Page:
Several school districts in Minnesota have implemented various measures to minimize in-person learning once again.
In the face of a COVID spike and the coming of winter, some districts are opting to temporarily switch back to distance learning, while others are canceling classes or extending breaks.
On Monday the Burnsville-Eagan-Savage School District announced a transition to distance learning for “most students” that will last until at least Friday, Dec. 3.
Minnesota Department of Health (MDH) stated Monday in a press release that even children who test negative for the coronavirus must quarantine if exposed. The MDH’s “COVID-19 Attendance Guide for Parents and Families” explains these standards.
“Getting tested does not shorten the time that they must stay home. Your child must stay home for 14 days (quarantine) from the last contact they had with the person who tested positive for COVID-19, even if the child tests negative,” states the guide.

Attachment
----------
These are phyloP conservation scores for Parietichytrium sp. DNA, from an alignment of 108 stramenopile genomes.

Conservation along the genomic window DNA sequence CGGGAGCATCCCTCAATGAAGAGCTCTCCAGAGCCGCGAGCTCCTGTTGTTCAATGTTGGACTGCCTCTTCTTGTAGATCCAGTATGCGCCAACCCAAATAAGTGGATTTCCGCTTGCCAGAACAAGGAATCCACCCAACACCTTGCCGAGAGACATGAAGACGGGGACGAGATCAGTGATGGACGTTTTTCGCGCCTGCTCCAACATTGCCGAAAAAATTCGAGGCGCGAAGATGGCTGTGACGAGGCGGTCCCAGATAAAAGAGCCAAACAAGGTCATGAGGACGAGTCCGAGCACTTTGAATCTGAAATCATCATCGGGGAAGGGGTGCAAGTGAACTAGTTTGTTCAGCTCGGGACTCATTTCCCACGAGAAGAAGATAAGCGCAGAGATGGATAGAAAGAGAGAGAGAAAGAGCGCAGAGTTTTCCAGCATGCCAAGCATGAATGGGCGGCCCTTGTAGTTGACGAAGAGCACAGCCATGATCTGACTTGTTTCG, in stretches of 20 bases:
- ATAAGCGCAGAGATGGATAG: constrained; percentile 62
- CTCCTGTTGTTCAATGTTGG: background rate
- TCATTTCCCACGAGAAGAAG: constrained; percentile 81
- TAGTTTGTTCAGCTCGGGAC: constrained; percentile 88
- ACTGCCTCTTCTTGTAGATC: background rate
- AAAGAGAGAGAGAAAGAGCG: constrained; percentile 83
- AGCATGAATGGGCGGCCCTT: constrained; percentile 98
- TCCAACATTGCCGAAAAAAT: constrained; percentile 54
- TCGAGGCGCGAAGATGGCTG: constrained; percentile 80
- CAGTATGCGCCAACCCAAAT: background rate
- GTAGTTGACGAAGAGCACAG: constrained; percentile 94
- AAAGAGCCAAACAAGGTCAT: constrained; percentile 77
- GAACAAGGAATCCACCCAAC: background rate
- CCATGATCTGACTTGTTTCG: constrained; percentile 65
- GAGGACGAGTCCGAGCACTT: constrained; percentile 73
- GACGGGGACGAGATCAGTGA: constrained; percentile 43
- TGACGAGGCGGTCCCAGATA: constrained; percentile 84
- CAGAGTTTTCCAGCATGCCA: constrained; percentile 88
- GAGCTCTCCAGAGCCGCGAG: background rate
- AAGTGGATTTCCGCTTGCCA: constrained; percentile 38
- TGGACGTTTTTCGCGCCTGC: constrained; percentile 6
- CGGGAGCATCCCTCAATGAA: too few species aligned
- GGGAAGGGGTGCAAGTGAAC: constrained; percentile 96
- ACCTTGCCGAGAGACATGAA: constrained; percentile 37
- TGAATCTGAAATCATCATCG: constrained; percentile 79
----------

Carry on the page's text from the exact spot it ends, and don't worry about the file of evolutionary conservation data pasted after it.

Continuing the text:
This week, educators and parents wait with bated breath on Governor Tim Walz’s upcoming decision on a safe return to schools.
On the Facebook page, “Minnesota for a Safe Return to Campus”, the greatest concerns were mainly posted by educators. Death, unrealistic demands, a future lack of interest in teaching as a profession, and the inability to be with elderly loved ones were all consistent issues listed throughout the page.
A survey conducted by the Minnesota Department of Education found that the majority of parents would feel comfortable sending their children back to school this fall.
Between June 15 and July 6, the agency collected more than 130,000 responses to the informal survey, which was offered in English, Hmong, Spanish, and Somali. A total of 64 percent of respondents said they would feel comfortable sending their children back to school in September. Of that 64 percent, 94 percent said they would send their children back to school full time.